Washington International Law Journal


Jane J. Heller


Following China's accession to the World Trade Organization ("WTO"), the Chinese government issued new regulations governing foreign law firms in China. A number of commentators have analyzed these regulations to evaluate whether China is "'on track" to fulfilling the commitments it undertook to gain entry to the WTO. However, a more basic question that should be addressed is whether the new regulations meet China's goals in joining the WTO: to foster trade and economic development and to accelerate the growth of China's legal profession. Although China appeared willing to engage in significant liberalization of the legal services sector when it joined the WTO, the new regulations reflect a much more cautious approach in recognition of the vulnerability of Chinese law firms to foreign competition. On one hand, the regulations shield an infant domestic industry from competition in spheres of activity where Chinese law firms already dominate, while, on the other hand, they favor the expansion into China of some of the largest foreign firms in the world by erecting costly barriers to entry that deter entry by smaller foreign firms. As China's market forle gal services expands, and the demand for legal expertise in complex commercial transactions grows, Chinese firms, which lack a deep pool of attorneys experienced in commercial transactions, are likely to be squeezed out of the transactional segment of the market by larger, more efficient foreign firms. China's approach in adopting the new regulations fails to recognize the benefits of competition and the regulations should therefore be revised. By lowering barriers to entry and permitting free interaction between Chinese and foreign lawyers, China can accelerate the development of its legal services sector and continue to sustain high levels of economic growth.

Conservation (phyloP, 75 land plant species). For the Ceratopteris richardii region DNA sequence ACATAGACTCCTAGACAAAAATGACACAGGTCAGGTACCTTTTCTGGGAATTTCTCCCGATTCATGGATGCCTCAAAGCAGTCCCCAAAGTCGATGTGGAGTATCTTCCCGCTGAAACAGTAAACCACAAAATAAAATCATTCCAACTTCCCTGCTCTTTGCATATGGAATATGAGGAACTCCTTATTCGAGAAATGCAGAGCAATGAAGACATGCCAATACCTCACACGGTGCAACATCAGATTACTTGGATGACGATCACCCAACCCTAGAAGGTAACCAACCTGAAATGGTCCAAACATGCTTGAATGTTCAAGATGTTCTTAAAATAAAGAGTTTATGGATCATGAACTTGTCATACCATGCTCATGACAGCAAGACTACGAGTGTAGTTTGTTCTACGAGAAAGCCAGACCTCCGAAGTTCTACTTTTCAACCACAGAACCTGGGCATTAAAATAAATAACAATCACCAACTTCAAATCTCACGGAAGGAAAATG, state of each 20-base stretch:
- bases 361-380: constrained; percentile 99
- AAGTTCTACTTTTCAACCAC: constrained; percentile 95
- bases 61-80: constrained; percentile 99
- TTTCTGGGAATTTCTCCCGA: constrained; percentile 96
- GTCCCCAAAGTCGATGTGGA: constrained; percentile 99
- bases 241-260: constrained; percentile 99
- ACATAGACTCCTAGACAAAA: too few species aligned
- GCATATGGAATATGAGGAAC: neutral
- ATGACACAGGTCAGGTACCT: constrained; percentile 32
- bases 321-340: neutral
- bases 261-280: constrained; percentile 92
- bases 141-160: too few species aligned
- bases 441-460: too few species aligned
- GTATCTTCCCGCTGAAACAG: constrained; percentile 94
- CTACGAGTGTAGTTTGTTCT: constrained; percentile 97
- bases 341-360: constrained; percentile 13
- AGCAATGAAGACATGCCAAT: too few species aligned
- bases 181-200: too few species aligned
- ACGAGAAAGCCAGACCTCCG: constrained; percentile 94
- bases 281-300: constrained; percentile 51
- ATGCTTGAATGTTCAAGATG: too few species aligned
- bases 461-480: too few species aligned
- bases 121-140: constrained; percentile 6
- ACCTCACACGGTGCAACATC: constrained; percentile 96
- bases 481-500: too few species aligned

First Page